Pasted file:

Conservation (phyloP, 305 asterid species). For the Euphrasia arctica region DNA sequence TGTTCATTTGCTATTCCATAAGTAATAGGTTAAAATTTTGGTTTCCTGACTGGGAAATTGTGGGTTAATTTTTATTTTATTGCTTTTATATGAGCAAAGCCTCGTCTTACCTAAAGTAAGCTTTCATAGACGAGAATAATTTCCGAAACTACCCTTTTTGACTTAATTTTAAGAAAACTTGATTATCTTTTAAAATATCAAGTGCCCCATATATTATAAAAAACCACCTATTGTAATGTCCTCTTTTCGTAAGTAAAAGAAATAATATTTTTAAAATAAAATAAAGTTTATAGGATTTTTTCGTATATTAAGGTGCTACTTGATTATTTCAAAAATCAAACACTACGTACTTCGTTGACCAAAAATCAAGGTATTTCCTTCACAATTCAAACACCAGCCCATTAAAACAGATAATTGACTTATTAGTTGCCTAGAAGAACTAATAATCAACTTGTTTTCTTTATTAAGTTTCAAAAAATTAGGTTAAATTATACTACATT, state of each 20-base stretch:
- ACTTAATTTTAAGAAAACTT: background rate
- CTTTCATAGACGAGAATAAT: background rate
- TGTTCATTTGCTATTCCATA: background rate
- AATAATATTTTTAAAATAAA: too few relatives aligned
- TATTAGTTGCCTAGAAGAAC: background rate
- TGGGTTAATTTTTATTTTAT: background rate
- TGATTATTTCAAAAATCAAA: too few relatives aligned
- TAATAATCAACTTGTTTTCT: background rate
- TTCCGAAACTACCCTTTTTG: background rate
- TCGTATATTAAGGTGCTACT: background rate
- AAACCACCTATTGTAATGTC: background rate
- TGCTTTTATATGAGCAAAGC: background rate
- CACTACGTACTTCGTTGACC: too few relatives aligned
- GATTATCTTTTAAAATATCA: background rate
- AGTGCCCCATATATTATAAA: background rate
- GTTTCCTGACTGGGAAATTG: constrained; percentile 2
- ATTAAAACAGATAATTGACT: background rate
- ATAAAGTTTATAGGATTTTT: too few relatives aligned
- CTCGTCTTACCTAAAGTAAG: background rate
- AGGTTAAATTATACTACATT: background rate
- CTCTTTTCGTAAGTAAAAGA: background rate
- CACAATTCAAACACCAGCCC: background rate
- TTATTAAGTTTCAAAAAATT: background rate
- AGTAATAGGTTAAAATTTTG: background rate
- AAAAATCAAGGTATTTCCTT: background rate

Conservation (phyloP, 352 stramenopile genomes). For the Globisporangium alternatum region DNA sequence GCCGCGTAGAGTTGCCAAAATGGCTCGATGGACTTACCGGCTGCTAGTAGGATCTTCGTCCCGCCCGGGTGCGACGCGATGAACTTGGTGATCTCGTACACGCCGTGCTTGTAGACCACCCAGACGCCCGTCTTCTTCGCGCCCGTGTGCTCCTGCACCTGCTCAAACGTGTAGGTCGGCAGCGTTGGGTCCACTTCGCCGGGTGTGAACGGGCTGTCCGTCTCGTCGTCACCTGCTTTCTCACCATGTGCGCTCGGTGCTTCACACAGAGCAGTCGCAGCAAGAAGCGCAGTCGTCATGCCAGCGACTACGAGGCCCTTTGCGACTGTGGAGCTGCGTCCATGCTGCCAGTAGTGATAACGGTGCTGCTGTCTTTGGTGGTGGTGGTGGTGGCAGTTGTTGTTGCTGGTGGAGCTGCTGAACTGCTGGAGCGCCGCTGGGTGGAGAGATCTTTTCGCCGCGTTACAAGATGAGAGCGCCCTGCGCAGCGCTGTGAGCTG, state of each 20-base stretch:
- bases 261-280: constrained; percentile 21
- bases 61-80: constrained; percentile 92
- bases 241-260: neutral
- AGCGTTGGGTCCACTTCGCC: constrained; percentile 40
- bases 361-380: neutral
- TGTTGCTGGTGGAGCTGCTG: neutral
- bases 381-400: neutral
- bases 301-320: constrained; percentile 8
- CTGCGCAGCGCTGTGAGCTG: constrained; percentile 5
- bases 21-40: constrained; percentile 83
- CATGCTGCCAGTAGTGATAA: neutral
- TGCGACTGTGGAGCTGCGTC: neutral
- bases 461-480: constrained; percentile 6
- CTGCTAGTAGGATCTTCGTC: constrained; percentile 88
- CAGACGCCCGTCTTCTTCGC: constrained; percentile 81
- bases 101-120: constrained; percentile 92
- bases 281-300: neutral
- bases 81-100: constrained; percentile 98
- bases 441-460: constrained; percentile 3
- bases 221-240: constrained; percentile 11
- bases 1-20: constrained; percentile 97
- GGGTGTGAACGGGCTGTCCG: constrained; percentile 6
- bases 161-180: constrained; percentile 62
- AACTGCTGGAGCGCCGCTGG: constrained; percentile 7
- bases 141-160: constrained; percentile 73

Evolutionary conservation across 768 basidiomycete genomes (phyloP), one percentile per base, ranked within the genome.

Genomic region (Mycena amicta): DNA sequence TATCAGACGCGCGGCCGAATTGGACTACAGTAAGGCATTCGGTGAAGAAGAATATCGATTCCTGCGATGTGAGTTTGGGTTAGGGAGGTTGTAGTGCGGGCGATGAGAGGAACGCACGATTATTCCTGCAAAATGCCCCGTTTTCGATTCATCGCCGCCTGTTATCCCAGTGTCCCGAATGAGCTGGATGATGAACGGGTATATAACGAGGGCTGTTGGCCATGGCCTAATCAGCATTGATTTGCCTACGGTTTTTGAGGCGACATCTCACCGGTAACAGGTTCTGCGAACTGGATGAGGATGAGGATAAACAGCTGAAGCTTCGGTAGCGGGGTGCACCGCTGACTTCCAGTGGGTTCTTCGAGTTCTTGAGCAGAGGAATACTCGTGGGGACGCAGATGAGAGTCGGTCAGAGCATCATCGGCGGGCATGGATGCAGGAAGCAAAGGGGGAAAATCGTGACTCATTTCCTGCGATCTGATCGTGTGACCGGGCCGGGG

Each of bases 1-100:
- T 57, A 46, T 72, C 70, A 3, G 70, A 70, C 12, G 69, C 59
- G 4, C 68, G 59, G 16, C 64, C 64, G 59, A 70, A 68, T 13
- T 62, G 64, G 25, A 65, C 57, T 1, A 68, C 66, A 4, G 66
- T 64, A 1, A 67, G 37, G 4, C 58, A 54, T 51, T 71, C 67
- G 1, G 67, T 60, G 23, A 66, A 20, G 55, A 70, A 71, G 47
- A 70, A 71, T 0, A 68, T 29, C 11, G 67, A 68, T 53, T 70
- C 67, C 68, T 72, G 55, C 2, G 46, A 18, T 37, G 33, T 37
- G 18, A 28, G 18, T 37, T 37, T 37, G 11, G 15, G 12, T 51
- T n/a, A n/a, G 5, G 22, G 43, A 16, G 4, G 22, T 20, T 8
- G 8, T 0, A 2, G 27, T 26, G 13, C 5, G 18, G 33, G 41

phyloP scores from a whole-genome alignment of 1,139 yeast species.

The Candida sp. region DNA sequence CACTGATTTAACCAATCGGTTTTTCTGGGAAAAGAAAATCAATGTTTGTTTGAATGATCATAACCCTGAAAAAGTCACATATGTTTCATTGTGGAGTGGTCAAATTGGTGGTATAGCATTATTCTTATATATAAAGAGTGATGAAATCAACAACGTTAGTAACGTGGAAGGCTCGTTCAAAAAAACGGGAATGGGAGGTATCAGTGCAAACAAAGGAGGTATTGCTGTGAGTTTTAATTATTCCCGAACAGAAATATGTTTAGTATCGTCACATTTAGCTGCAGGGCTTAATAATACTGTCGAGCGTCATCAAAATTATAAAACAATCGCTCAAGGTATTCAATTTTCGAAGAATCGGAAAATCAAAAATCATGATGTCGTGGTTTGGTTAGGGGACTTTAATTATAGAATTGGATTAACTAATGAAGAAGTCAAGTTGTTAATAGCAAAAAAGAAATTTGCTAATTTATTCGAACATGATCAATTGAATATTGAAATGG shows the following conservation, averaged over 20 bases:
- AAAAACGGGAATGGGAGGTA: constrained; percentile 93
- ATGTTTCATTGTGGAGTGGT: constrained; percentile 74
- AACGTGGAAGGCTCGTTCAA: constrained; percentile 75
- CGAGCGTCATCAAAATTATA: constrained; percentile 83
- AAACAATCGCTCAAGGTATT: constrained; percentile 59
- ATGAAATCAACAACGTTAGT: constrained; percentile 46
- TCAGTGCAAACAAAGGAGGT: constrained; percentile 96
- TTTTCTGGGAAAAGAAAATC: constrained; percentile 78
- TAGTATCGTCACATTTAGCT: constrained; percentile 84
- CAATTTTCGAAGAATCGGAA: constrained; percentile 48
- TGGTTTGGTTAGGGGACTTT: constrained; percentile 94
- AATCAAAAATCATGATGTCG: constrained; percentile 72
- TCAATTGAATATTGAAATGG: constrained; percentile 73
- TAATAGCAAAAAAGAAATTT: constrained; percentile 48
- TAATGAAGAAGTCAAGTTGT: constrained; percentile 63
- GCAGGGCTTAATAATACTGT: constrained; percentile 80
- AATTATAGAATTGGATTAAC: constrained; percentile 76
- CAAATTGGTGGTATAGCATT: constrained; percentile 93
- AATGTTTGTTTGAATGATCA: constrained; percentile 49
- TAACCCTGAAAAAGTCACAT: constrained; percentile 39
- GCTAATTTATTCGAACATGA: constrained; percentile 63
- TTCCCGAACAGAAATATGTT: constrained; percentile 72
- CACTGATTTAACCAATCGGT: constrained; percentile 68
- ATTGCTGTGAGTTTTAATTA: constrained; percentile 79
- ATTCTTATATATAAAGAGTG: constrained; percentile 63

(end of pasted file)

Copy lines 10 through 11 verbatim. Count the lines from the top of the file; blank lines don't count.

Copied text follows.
- TTCCGAAACTACCCTTTTTG: background rate
- TCGTATATTAAGGTGCTACT: background rate